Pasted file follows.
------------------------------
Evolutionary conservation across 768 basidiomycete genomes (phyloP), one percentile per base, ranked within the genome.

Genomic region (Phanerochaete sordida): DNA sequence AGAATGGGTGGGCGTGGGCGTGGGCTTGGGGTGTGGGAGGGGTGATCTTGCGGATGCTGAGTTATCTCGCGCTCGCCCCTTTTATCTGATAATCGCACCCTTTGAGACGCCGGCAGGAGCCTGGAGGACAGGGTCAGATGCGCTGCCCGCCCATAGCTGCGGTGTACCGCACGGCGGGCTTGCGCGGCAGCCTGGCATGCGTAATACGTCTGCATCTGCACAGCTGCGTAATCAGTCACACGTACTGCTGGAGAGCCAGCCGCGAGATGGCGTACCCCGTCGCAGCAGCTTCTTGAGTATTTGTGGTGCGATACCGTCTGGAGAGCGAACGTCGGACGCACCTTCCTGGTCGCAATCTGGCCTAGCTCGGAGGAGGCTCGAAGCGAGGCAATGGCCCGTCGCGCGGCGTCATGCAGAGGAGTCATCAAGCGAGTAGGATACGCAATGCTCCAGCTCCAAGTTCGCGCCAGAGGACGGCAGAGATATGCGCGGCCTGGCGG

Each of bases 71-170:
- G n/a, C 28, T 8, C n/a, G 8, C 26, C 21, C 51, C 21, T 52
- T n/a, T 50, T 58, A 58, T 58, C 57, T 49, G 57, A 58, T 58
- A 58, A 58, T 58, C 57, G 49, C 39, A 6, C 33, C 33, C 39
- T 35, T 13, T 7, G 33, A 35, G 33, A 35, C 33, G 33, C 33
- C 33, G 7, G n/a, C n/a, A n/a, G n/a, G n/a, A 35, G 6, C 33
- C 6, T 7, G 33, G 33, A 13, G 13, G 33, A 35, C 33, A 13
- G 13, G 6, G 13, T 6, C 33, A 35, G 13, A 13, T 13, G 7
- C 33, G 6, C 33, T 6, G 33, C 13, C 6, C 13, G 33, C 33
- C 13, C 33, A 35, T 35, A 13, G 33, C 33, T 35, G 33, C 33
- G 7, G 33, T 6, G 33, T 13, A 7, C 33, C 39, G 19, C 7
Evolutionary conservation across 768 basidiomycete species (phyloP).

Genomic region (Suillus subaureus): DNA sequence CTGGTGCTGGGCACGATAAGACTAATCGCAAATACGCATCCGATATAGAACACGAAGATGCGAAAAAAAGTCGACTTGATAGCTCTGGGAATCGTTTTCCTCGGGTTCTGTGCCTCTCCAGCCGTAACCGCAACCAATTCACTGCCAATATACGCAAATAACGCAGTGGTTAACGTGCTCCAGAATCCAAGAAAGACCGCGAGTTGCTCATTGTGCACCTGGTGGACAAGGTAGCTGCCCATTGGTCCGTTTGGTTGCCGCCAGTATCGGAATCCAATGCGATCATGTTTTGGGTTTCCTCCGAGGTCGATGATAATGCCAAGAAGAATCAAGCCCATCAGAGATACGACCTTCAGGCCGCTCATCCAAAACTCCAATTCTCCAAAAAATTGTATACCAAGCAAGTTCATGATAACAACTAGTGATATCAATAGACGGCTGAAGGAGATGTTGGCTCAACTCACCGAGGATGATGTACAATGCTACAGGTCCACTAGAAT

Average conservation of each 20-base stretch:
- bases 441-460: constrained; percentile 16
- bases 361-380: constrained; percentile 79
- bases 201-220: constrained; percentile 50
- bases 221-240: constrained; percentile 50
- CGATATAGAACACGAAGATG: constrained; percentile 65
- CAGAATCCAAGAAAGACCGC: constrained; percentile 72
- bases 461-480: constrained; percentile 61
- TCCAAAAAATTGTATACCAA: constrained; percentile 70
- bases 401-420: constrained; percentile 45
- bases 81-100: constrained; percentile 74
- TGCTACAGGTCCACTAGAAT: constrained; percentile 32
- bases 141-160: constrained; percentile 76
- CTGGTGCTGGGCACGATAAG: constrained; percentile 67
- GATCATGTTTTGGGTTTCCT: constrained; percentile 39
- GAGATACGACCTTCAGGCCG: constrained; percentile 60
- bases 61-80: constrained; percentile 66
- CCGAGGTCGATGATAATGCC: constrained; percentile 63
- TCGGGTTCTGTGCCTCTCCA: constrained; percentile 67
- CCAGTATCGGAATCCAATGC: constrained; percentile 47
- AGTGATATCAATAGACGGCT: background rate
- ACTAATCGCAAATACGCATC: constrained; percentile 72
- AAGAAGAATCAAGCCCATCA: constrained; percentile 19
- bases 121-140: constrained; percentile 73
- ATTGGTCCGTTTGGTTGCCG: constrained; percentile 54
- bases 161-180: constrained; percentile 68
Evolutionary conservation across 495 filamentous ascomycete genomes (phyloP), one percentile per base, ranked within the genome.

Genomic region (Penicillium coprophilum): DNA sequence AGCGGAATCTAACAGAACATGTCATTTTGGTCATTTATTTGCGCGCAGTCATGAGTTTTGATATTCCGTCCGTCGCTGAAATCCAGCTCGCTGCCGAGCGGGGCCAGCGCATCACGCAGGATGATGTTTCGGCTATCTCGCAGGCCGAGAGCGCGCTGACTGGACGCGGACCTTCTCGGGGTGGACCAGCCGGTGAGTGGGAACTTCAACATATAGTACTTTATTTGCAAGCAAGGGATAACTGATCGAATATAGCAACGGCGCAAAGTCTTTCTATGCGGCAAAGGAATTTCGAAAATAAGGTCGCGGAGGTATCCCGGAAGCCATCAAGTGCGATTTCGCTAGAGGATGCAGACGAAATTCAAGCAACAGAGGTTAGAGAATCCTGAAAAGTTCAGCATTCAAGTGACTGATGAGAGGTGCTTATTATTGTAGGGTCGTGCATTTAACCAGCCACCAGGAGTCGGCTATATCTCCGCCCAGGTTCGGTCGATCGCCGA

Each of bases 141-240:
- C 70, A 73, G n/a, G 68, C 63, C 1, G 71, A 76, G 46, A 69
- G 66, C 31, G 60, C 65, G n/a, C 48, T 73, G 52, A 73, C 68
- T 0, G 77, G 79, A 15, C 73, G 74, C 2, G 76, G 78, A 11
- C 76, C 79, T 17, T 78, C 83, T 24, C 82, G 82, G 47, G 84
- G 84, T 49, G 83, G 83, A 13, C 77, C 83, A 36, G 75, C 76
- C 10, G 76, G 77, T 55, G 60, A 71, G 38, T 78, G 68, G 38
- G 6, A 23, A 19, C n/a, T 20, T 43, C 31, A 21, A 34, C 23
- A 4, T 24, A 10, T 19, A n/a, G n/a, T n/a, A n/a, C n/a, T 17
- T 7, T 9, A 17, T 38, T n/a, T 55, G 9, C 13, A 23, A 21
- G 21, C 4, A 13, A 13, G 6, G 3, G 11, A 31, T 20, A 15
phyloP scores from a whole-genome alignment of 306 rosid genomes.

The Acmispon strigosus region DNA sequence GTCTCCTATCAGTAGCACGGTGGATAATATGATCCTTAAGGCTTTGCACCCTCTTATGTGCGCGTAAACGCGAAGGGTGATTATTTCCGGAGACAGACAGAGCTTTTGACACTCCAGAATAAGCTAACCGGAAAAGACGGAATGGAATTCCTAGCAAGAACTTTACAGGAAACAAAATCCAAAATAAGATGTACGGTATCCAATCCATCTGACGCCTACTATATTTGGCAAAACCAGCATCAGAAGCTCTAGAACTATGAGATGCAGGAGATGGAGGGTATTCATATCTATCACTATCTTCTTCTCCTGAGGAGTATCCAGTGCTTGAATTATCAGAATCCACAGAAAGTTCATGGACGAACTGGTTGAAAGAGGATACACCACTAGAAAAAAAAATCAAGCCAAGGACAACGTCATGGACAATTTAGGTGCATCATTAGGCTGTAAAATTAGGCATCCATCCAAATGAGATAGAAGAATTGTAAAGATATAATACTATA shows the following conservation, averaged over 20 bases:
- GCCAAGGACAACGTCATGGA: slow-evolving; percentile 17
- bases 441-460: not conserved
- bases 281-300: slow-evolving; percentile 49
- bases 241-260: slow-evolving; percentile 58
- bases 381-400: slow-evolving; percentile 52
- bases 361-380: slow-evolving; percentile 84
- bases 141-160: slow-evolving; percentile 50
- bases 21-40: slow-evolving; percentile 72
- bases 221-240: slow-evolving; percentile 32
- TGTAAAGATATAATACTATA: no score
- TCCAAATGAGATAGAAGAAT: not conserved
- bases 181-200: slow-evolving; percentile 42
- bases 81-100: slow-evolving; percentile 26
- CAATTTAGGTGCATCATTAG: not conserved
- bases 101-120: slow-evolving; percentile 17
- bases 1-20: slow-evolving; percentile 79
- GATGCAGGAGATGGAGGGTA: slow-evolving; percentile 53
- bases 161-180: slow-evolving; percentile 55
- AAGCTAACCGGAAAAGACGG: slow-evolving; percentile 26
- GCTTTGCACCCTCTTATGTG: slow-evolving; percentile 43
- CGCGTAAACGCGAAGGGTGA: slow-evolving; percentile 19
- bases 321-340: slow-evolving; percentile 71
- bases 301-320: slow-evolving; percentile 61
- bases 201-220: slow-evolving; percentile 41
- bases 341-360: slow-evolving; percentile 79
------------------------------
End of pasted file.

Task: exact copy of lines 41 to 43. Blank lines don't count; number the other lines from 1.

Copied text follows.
- bases 161-180: constrained; percentile 68
Evolutionary conservation across 495 filamentous ascomycete genomes (phyloP), one percentile per base, ranked within the genome.

Genomic region (Penicillium coprophilum): DNA sequence AGCGGAATCTAACAGAACATGTCATTTTGGTCATTTATTTGCGCGCAGTCATGAGTTTTGATATTCCGTCCGTCGCTGAAATCCAGCTCGCTGCCGAGCGGGGCCAGCGCATCACGCAGGATGATGTTTCGGCTATCTCGCAGGCCGAGAGCGCGCTGACTGGACGCGGACCTTCTCGGGGTGGACCAGCCGGTGAGTGGGAACTTCAACATATAGTACTTTATTTGCAAGCAAGGGATAACTGATCGAATATAGCAACGGCGCAAAGTCTTTCTATGCGGCAAAGGAATTTCGAAAATAAGGTCGCGGAGGTATCCCGGAAGCCATCAAGTGCGATTTCGCTAGAGGATGCAGACGAAATTCAAGCAACAGAGGTTAGAGAATCCTGAAAAGTTCAGCATTCAAGTGACTGATGAGAGGTGCTTATTATTGTAGGGTCGTGCATTTAACCAGCCACCAGGAGTCGGCTATATCTCCGCCCAGGTTCGGTCGATCGCCGA